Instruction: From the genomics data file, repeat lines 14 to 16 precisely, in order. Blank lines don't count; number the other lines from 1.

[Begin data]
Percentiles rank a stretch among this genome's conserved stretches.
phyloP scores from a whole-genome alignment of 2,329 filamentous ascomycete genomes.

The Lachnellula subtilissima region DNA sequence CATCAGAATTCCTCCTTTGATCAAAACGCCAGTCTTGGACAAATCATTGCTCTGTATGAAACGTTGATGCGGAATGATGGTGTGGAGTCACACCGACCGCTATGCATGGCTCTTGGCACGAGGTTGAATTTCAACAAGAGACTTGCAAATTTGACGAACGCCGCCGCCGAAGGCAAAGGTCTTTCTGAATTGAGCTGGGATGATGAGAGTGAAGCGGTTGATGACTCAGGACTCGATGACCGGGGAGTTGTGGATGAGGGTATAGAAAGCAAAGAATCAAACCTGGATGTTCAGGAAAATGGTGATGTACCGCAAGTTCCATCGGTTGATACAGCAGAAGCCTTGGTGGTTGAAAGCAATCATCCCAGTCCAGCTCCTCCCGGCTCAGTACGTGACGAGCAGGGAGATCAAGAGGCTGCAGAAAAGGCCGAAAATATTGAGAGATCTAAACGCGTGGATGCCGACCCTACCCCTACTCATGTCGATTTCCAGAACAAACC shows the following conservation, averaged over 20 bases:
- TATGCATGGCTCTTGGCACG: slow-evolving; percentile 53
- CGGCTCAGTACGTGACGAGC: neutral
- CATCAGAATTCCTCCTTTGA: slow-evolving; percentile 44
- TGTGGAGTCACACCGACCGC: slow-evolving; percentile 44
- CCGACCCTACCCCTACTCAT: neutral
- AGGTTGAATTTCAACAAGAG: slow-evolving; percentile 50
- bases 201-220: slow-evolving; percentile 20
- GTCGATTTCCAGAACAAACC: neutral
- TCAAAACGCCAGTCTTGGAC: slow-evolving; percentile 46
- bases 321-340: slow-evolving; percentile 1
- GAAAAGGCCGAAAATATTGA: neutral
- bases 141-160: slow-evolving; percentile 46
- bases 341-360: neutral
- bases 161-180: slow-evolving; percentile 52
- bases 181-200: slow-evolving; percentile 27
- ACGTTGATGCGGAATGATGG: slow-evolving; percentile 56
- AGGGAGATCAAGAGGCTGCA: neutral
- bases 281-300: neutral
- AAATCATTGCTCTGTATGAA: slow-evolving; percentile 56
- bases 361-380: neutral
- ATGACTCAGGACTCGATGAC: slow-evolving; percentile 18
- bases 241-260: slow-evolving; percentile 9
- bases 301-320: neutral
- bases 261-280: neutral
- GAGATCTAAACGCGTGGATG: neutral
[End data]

- GAAAAGGCCGAAAATATTGA: neutral
- bases 141-160: slow-evolving; percentile 46
- bases 341-360: neutral